Bose has laid off an estimated 2000 people from its Framingham, Mass, headquarters in recent years and is exiting the hearing aid market, according to an article by Anissa Gardizy in Tuesday’s (May 3, 2022) Boston Globe. The company has been missing sales goals “as new products, from hearing aids to audio glasses, were not panning out as expected” and as Bose continued to lose market share to Apple and other large competitors, according to the report.
The ex-employees cited in the article say the layoffs have eliminated the health division, which was responsible for the development, manufacturing, and marketing of the Bose SoundControl Hearing Aid, as well as another version the health division was working on.
Bose SoundControl was the first FDA-cleared self-fitting hearing aid designed for mild-to-moderate hearing losses, and helped define this distinct class of future over-the-counter (OTC) hearing aids via an FDA de novo application in October 2018 and a Class II medical device designation one year later. The product and its CustomTune self-fitting system, based on the Ear Machine app (purchased by Bose in 2014), allowed users to fit, program, and control the devices for “clinically proven, audiologist-quality results—without a doctor visit, hearing test, or prescription,” according to the company. It was priced at $849.95 a pair, and came with a 90-day return policy.
However, the SoundControl did not achieve the popularity the company believed it would after its long-awaited market launch last May and impressive clinical results for its self-fitting method (eg, see the article by Bose Research Lead Andrew Sabin and colleagues in the June 2021 HR).
Rumors about SoundControl have swirled around the hearing industry since late-2021, and there appeared to be high turnover in the Bose health division. In early February, after Hearing Review asked if SoundControl had been discontinued and about its lack of availability in stores like Best Buy, Bose Public Relations’ Ally Peebles said the hearing aids were still being offered and were available at Bose.com. However, President Lila Synder “told employees in late February that an independent review of the company’s business strategy led her to determine Bose should no longer be selling hearing aids,” according to the Globe article, and employees in the health division were surprised by this announcement because a second version of the product was reportedly already being manufactured.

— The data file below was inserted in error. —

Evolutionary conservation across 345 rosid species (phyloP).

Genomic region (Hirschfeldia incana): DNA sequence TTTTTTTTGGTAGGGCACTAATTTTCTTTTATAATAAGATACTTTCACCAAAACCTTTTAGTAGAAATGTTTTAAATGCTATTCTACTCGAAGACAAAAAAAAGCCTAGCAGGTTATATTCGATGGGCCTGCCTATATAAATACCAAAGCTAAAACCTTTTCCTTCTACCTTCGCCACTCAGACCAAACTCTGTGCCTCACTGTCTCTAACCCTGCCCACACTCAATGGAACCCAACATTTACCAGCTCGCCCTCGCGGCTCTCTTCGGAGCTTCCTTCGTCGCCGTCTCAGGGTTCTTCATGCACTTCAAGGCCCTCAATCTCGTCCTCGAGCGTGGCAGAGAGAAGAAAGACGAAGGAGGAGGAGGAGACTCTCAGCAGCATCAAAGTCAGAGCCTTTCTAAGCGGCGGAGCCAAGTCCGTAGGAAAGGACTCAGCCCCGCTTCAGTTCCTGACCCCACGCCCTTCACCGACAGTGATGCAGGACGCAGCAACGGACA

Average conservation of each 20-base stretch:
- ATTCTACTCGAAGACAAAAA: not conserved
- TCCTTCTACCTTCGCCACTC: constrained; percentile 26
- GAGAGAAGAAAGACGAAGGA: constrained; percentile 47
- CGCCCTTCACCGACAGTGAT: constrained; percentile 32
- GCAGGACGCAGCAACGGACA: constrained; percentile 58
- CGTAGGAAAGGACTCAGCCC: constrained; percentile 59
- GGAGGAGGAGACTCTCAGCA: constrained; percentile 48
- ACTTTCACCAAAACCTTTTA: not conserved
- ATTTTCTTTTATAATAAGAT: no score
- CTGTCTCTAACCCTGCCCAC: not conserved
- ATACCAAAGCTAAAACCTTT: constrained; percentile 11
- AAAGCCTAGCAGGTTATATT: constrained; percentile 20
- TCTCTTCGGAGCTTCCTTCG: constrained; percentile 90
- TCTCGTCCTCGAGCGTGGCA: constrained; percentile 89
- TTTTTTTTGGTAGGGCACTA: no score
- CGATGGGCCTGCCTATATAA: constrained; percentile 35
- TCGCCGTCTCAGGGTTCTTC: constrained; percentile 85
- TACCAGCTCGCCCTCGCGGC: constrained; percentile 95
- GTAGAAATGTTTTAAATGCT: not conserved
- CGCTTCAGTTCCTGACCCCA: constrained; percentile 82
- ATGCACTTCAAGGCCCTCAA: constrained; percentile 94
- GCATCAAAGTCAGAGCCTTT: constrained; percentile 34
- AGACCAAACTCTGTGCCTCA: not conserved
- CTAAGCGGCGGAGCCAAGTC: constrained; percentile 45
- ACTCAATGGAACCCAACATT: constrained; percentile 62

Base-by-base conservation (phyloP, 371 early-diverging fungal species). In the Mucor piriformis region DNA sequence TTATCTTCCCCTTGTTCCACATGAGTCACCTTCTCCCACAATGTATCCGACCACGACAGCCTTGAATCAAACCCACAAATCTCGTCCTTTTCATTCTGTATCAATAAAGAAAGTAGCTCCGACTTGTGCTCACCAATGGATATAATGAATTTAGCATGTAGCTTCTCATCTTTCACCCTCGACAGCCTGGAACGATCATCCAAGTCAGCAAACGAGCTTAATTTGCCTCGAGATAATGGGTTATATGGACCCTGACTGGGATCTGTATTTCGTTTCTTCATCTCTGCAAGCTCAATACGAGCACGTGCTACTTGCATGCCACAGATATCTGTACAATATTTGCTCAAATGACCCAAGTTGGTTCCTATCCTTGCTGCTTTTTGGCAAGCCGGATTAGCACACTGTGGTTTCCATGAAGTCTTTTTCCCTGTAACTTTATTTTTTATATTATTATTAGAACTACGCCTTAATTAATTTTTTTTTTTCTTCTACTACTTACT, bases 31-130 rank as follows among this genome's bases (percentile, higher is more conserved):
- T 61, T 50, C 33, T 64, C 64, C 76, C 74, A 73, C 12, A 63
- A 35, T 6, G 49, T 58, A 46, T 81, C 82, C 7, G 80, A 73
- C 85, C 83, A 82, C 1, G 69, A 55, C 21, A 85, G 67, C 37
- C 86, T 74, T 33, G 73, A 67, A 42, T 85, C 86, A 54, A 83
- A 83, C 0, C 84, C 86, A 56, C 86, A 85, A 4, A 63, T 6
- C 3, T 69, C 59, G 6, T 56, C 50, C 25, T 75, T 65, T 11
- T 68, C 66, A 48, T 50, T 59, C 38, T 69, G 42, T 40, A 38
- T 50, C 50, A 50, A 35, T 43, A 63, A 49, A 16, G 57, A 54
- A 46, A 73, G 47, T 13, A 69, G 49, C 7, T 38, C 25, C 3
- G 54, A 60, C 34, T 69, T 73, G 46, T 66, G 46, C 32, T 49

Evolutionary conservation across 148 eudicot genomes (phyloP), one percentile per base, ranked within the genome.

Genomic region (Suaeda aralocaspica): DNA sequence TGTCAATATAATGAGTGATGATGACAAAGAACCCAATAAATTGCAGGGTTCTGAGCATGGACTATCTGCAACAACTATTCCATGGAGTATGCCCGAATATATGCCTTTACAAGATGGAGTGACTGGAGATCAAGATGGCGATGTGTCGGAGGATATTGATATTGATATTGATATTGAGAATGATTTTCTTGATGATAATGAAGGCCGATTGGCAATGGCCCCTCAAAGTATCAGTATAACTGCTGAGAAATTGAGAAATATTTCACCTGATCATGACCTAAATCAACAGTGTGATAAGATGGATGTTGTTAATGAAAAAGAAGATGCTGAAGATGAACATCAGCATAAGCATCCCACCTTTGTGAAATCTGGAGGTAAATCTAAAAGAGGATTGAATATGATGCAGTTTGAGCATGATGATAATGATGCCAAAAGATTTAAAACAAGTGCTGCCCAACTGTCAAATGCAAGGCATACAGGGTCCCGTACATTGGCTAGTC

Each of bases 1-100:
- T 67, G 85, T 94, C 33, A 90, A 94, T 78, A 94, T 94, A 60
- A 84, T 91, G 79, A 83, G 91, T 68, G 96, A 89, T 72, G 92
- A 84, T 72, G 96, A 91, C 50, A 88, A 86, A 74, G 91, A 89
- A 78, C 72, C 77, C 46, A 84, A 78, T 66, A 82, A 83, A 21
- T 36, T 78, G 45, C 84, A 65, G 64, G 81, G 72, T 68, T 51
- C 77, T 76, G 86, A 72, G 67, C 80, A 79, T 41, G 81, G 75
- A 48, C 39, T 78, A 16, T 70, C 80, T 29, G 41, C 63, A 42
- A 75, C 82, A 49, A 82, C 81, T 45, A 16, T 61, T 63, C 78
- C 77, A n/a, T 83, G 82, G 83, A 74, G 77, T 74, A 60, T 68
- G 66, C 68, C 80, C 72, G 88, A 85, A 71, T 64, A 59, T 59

Bose spokesperson Joanne Berthiaume told the Globe that the company will now focus on “the products and technologies that matter most to our customers,” including headphones, speakers, soundbars, and car stereos. However, there is a good chance that Bose will partner with another company—possibly a hearing aid manufacturer, current PSAP/OTC/hearables developer, or a new entrant—licensing or selling its SoundControl technology.
As noted previously in HR, success in the hearing healthcare market relies on more than just cost and accessibility; hearing in noise, sound quality, stigma and cosmetics, reliability, streaming, battery life and perceived value are only some of the other factors. Beyond that, it’s just plain difficult to convince consumers to take action on their hearing loss—regardless of whether it’s mild, moderate, or more severe. In exiting the hearing aid market, Bose adds its name to an esteemed list of would-be hearing aid manufacturers with innovative products that includes Bausch & Lomb and RCA Labs (Songbird Medical), and more recently Doppler Labs.
Silicon Valley software developers are fond of the phrase, “Hardware is hard.” Hearing may be harder.
About the author: Karl Strom is editor of The Hearing Review and has been reporting on hearing healthcare issues for over 25 years.